Does the Democratic Party stand for socialism?

Over the last week, this issue was brought into focus by two interviews given by Rep. Debbie Wasserman Schulz (D-Fla), who chairs the Democratic National Committee.bernie sanders socialist democratic party 2016

Vermont Sen. Bernie Sanders, who caucuses with the Democrats, is a self-identified socialist. Sanders is drawing widepspread support in his run for the Democratic Presidential Nomination. It was in this context that, self-identified Democrat Chris Matthews tried multiple times to ask Rep. Wasserman Schultz “What's the difference between a Democrat and a socialist?” (On HardBall, Thursday, August 6.) The DNC Chair resolutely refused to answer that question. Over the following weekend, on Meet the Press, Chuck Todd pressed Rep. Wasserman Schultz again, demanding an answer to the same question. Again, she refused to answer.

Instead of distinguishing Democrats and socialists, Rep. Wasserman Schultz insisted on distinguishing Democrats from Republicans. She was a skilled politician staying on message. But let's see, did she answer the first question implicitly, despite trying not to?


Wasserman defines Democrats as socialists

In favor of Democrats she said: “Democrats want to make sure that people have an opportunity to climb the ladder of success… have a good education, have a secure retirement.”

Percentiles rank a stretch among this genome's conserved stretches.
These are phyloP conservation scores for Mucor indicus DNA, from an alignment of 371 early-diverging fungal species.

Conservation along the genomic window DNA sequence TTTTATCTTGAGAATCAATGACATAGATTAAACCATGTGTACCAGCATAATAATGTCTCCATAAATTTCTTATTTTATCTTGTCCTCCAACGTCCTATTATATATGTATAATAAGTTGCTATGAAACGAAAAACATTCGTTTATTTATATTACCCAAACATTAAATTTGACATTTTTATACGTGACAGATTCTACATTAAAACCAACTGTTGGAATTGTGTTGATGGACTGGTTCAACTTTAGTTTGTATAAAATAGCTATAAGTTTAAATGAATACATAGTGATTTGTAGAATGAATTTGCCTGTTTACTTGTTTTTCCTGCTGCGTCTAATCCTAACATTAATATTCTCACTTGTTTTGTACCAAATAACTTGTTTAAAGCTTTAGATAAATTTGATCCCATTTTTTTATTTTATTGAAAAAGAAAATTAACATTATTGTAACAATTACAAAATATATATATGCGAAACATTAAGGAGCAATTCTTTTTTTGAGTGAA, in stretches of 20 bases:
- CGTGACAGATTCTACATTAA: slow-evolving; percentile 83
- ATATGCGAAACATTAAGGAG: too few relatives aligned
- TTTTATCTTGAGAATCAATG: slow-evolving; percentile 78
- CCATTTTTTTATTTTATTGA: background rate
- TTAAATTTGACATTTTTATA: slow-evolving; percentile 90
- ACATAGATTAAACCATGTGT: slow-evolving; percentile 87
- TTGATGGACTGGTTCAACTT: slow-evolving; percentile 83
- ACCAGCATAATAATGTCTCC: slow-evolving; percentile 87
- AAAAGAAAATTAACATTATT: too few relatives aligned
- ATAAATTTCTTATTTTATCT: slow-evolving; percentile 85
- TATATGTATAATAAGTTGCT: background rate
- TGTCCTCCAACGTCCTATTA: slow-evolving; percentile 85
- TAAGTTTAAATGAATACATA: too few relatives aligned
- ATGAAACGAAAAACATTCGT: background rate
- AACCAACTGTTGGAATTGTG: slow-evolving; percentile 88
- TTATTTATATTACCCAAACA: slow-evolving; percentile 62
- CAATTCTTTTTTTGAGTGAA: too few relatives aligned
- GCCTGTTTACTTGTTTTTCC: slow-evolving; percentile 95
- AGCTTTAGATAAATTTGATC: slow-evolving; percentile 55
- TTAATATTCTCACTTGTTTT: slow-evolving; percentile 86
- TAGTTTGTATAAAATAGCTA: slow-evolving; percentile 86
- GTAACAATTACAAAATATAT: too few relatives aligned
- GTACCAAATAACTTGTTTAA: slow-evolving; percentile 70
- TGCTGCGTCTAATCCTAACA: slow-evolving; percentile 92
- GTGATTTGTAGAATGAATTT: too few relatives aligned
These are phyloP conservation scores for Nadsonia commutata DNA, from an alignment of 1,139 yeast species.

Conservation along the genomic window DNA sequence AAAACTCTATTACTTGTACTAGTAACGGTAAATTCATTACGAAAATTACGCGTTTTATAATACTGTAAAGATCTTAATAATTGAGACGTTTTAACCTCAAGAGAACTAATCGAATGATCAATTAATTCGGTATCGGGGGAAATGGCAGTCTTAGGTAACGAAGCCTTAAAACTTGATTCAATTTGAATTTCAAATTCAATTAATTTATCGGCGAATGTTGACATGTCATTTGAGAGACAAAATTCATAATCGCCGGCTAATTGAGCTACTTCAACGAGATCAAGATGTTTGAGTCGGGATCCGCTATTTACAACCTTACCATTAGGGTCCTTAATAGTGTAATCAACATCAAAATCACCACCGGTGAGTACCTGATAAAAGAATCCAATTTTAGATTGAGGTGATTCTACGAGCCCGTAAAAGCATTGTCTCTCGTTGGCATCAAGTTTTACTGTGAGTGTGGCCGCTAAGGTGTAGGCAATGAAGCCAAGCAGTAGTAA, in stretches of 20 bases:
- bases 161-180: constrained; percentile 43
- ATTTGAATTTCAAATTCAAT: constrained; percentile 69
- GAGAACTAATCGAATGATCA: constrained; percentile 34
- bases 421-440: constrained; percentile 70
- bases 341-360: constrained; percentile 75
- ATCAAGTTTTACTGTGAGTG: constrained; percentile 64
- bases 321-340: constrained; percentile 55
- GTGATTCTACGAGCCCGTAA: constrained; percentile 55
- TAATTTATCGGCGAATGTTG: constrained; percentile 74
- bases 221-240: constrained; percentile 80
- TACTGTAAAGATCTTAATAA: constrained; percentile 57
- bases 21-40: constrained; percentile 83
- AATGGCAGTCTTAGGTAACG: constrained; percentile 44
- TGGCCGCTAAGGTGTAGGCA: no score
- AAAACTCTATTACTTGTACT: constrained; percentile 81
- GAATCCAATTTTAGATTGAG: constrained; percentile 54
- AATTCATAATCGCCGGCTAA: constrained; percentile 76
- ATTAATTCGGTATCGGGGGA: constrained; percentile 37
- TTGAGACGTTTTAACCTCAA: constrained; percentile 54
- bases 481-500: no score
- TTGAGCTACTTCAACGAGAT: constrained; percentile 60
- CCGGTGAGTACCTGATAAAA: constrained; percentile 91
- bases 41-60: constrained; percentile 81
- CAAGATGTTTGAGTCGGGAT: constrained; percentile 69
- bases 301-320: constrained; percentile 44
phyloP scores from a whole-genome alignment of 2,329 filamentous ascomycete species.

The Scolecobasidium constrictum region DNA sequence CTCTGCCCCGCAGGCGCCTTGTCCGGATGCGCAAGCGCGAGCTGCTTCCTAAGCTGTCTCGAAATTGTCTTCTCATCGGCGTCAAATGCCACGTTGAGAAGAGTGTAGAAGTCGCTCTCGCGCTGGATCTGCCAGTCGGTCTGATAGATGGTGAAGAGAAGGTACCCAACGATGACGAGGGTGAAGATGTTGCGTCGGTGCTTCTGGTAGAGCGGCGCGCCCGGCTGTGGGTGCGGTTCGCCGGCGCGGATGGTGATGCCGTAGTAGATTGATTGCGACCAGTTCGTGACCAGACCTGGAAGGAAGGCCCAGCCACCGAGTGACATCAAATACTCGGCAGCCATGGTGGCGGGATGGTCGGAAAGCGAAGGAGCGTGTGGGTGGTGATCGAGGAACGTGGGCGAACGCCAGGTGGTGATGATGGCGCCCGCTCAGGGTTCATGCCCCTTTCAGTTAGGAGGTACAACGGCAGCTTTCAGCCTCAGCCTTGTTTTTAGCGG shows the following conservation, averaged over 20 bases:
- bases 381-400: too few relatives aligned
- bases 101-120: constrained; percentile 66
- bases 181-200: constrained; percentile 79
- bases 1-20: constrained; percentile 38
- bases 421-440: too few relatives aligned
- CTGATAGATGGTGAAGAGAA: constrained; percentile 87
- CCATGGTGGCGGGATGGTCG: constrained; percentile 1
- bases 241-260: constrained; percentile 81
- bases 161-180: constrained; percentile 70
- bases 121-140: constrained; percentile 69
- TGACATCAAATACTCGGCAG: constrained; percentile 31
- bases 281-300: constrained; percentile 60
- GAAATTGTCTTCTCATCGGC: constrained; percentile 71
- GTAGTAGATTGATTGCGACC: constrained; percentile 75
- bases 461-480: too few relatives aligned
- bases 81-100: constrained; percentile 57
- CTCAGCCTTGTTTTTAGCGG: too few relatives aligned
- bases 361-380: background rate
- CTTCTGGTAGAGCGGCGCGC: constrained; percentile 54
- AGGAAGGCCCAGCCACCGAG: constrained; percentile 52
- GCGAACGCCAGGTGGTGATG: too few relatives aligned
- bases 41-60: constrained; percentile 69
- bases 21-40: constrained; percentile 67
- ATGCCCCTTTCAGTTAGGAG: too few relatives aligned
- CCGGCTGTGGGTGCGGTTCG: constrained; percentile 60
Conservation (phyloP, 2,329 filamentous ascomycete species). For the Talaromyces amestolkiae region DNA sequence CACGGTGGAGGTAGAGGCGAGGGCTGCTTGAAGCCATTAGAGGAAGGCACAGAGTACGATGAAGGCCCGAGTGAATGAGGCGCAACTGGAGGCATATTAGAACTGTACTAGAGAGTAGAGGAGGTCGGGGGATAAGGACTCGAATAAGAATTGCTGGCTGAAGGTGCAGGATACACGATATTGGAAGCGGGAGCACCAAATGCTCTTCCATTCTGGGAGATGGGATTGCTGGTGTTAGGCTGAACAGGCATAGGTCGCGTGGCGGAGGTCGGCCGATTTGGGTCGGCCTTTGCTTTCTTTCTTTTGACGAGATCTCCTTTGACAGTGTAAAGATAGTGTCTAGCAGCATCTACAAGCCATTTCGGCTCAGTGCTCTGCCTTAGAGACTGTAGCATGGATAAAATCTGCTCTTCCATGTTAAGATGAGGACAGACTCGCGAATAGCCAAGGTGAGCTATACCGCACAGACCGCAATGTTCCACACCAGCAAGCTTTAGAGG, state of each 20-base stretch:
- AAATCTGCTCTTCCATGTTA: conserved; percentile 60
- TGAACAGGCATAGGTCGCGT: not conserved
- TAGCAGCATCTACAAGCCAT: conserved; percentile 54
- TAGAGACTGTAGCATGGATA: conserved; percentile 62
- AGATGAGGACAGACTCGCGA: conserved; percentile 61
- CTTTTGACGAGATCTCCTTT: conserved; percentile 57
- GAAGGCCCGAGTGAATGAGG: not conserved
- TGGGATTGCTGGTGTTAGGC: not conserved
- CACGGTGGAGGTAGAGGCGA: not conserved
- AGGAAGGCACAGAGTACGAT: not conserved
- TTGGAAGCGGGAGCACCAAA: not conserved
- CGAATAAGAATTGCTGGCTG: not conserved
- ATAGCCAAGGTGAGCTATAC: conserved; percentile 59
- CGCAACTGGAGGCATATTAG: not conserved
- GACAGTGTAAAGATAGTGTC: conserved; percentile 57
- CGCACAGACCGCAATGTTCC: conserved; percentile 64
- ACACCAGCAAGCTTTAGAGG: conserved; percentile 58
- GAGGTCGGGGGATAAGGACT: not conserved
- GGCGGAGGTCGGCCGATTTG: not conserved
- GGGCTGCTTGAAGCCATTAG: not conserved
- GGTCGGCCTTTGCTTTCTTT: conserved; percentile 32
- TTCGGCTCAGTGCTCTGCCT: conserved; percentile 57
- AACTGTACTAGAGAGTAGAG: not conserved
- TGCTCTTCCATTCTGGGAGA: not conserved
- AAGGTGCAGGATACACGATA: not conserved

It's worth noting that all these goals give a large role to government intervention in the economy. Wasserman Schultz's Democratic ideal is to control economic outcomes, have government manage major issues in life, and take from the wealthy and give the loot to everyone else.

As against Republicans, her criticisms included: “extremism,” “limiting a woman's right to choose health-care,” “shifting to a more privately-focused education system” and “ending Medicare as we know it.”

The reference to limiting woman's health care choices mostly refers to the push to cut Planned Parenthood off from government funding, not restrictions on women's freedom to choose in the private market. However, there are Republican initiatives to sharply restrict doctors' rights to offer abortions in some states, and those do limit freedom as such. (The Republicans would do well to stand four-square for liberty.)

But her other two points of contrast emphasize government control of the economy again, control over schools, and control over old-age medical care.

So let's see: mostly, what makes a Democrat different from a Republican, according to Rep. Wasserman Schultz, is that Democrats want more government control over the economy.

Socialists who deny the name

Well, socialism just is the economic system in which the government controls the economy, instead of the private market. So it isn't uncharitable to understand Ms. Wasserman Schultz as knowing and saying that, in effect, her Democratic ideals are socialistic, but knowing full well that Democrats would lose the election if they accepted the label of “socialist.”

So what is the difference between Democrats and socialists? Not much! All the major Democrats, including both Bernie Sanders and Hillary Clinton, want the government to intervene heavily in the economy to reverse or prevent the outcomes that the private market would bring to pass. Their differences are of degree, not kind. Either way, socialists now dominate the Democratic Party. The Democratic leadership just won't admit it.

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